Mildura Weekly : Friday October 17 2014 Vol 8 No 50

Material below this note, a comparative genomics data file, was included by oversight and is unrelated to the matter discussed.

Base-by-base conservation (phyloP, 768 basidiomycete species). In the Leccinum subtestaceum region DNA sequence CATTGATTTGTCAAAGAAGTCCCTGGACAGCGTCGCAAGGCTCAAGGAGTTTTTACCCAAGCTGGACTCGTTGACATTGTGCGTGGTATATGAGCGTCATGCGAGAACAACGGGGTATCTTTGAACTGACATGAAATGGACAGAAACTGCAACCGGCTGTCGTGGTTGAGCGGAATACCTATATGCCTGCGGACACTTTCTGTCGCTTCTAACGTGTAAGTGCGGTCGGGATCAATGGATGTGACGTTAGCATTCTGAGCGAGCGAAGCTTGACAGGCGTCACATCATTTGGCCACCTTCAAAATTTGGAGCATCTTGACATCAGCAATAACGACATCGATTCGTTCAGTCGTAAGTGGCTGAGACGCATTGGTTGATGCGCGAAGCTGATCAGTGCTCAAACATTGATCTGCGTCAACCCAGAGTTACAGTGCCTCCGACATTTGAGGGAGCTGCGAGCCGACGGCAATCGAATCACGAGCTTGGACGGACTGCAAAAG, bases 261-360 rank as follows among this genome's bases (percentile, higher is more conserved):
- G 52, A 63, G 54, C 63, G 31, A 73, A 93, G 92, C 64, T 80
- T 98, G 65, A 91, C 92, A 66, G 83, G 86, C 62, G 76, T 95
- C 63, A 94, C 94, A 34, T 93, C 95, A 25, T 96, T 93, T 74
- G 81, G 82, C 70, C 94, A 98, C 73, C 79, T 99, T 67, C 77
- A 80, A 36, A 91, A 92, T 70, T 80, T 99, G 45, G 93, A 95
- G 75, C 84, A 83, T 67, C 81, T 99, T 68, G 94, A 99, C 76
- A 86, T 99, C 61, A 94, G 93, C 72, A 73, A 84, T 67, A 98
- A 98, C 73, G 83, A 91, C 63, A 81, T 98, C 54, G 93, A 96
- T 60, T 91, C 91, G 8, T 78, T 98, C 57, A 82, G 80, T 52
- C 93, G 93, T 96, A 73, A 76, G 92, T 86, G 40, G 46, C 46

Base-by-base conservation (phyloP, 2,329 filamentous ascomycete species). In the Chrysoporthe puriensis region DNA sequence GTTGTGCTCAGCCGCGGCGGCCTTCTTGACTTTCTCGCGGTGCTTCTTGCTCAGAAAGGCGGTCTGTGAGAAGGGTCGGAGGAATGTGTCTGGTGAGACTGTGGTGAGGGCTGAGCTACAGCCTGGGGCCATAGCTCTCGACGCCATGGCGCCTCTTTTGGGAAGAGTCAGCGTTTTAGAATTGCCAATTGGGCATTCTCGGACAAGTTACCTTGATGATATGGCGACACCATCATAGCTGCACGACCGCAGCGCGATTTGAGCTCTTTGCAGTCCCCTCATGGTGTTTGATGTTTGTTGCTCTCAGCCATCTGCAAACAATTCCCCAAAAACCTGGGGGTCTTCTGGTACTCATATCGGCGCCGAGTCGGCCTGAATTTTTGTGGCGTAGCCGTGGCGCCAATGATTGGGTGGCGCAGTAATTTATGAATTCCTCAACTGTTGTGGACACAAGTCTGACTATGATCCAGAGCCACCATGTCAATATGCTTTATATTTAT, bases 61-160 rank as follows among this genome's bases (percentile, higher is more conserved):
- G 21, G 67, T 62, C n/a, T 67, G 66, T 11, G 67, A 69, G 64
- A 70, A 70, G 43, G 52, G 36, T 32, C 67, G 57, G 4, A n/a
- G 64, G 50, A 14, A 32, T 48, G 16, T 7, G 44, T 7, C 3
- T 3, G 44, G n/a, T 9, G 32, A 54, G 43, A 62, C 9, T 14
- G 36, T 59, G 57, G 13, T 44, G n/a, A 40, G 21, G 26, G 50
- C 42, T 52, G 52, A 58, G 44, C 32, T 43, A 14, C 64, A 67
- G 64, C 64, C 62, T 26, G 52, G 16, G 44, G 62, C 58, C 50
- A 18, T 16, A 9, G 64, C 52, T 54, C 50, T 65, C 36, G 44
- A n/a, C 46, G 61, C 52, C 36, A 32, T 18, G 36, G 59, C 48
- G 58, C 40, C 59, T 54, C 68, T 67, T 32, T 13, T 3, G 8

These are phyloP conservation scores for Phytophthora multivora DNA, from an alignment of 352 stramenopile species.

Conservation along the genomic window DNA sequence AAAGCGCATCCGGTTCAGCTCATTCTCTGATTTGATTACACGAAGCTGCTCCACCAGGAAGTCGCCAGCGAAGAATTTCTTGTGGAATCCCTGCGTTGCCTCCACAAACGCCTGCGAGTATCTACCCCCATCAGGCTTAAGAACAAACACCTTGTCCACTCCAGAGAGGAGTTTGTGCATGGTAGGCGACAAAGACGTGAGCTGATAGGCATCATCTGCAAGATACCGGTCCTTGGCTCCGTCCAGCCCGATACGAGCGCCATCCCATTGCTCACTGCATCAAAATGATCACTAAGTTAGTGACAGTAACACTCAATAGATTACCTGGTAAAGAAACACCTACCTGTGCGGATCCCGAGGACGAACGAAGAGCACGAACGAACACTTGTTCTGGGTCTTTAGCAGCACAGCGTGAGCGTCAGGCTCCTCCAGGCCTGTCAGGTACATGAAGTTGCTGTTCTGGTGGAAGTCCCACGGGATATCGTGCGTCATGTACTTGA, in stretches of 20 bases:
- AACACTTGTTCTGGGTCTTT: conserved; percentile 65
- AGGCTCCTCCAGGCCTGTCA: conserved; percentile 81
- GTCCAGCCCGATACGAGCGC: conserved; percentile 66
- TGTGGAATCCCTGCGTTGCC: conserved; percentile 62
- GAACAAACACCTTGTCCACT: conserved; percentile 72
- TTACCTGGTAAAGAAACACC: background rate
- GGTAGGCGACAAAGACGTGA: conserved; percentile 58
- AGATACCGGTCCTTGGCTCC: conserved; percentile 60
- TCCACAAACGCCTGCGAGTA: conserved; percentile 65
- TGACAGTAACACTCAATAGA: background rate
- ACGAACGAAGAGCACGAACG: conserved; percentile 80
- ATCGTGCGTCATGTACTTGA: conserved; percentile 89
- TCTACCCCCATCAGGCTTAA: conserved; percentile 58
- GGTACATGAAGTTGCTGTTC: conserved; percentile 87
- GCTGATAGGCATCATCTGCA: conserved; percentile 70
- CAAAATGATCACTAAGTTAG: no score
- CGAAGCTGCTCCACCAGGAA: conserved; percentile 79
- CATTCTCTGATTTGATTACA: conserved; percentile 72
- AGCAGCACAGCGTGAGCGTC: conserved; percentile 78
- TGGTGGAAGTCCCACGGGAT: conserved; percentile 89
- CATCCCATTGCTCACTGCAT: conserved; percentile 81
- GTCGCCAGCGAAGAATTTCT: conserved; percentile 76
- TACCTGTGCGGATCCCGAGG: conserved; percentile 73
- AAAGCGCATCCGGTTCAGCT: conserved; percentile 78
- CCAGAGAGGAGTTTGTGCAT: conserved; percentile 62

NEWS 09 FRIDAY, OCTOBER 17, 2014 MILDURAWEEKLY.COM.AU THE seed of an idea more than a decade ago to provide basic ameni- ties for campers around the pictur- esque Lake Lascelles at Hopetoun has grown to become one of the most unique forms of accommoda- tion in south eastern Australia. The Mallee Bush Retreat of- fers visitors the rare opportunity of spending a night(s) sleeping inside a wheat silo. That’s right, your com- mon, industrial strength wheat silo, among a raft of other similarly farm- orientated cabins facing the lake. The Retreat, an entirely volun- teer-run business, has its roots in the mid-1990s when Lake Lascelles was in the midst of being cleaned out and re-filled. A group of locals saw an oppor- tunity to provide basic accommoda- tion for campers and holiday-mak- ers to capitalise on the new-look lake. But the concept took a sharp left turn when a group of art, design and architecture students were called on for inspiration, developing a master- plan for the area. “Originally we hadn’t planned on the concept being so unique, such as the wheat silos,” Lake Las- celles-Corrong Committee of Man- agement member Bert Hallam said. “It was the university students that came up with the idea and we could see the uniqueness and origi- nality of it and felt it would be an advantage in attracting people to the area.” The first step was a communal kitchen/meeting area that visitors could hire out and camp around. After two years based around the communal kitchen, the decision was made to build two units, based around a traditional cow shed and stables, providing a strong farm- themed form of accommodation. The next step was the addition of two wheat silos and a grain machin- ery shed. As the concept grew and became more popular the plans were ex- panded to include a small caravan park and toilet block, to the point where there are now eight accom- modation units, with a ninth under construction. He said that while the commu- nity had been very supportive of the project, there were a few doubts during those early years, including a prolonged period when the lake was dry during the drought of the 2000s. “Despite the lake being dry, we kept at it and a lot of people used to say we were fools for keeping on with the project given the condition of the lake,” Bert laughed. “But we just thought, well, the lake’s dry, what else are we going to do? So we kept on building and ex- panding it. “Plus, we always had faith that Grampians Wimmera Mallee Water would come through with the pipe- line, which went in about 2010.” The Mallee Bush Retreat has proven a popular stop-over. Throughout the year, the Retreat averages a 50 percent occupancy rate, but is much busier during peak periods and special events. Bert said the wheat silos have proven the most popular of the var- ied cabins on the lake. Bert said the silos aren’t just lookalikes. They’re real Jaeschke branded wheat silos that have been fitted out for accommodation. Evidence of the way the commu- nity has embraced the project is the fact that the silo company owner at the time donated the labor costs in- volved in building the silos, but only after a little convincing that the con- cept had merit. “When we first contacted the owner of the company, he said, ‘You’re mad’,” Bert laughed. “Anyway, he went off to South America for a trip and he must have stayed in some pretty alternative types of accommodation over there, because we rang him up when he got back and he said he could under- stand what we were doing. “He was a great help and really supported us. Our group paid for the materials for the silo, but Jaeschke donated the labor.” While the cabins are positioned in a concentrated space, the com- mittee of management is actually responsible for the broader lakes area as well – roughly 2000 acres of Crown Land, including Lakes Lascelles and Corrong. The 12-member committee is totally volunteer-run, with members voted in every three years. All money raised through the accommodation is injected back into management and upkeep of the area. However, Bert said members of the Hopetoun and surrounding area who aren’t committee members of- ten donate their time to the Retreat as well, including the local angling and water ski clubs, who he de- scribed as great supporters. “The best thing about it for us is that it’s right next to town, which makes it easier to manage” he said. “For example, I’m a farmer and I might drive past the lake late in the afternoon, particularly during summer when it’s lighter for longer, and I might just duck in there, spend an hour on the mower and then go home.” Bert said the majority of people who stay at the Retreat heard about it through either word-of-mouth or were return visitors. Very little adver- tising has been needed. “We get a lot of people from Mildura going to Portland and Warrnambool, because it’s a conve- nient stop along the way,” he said. “There are also a lot of reunions involving people from Mildura, as it’s a handy spot to hold these types of events, plus it’s also very cheap, so that’s attractive as well.” Accommodation prices start at $30 a night. All cabins feature mat- tresses and reverse cycle air-condi- tioning. The ‘shearing shed’ features a fully functional kitchen, fire place, television, tables and chairs. For more information or to make a booking call 0439 529 973. A DAY IN HOPETOUN Journalist BEN PISCIONERI and photographer PAUL MENSCH recently spent time exploring Hopetoun and surrounds. They returned with a number of interesting stories, among them this expose on a unique accommodation complex. We will publish more stories from Hopetoun in coming weeks. Mallee Bush Retreat success 16001820141253 Staying Mobile and Independent A free community forum about staying mobile as you get older RoadSafe MILDURA COMMUNITY Thursday 30 October 2014, 9am – 12:30pm Mildura Seniors Citizen’s Centre Tenth Street, Mildura Free morning tea and light lunch RSVP before 27 October for catering purposes by phoning Jeni Snadden on (03) 5018 8240 or Sunassist on (03) 5023 1906.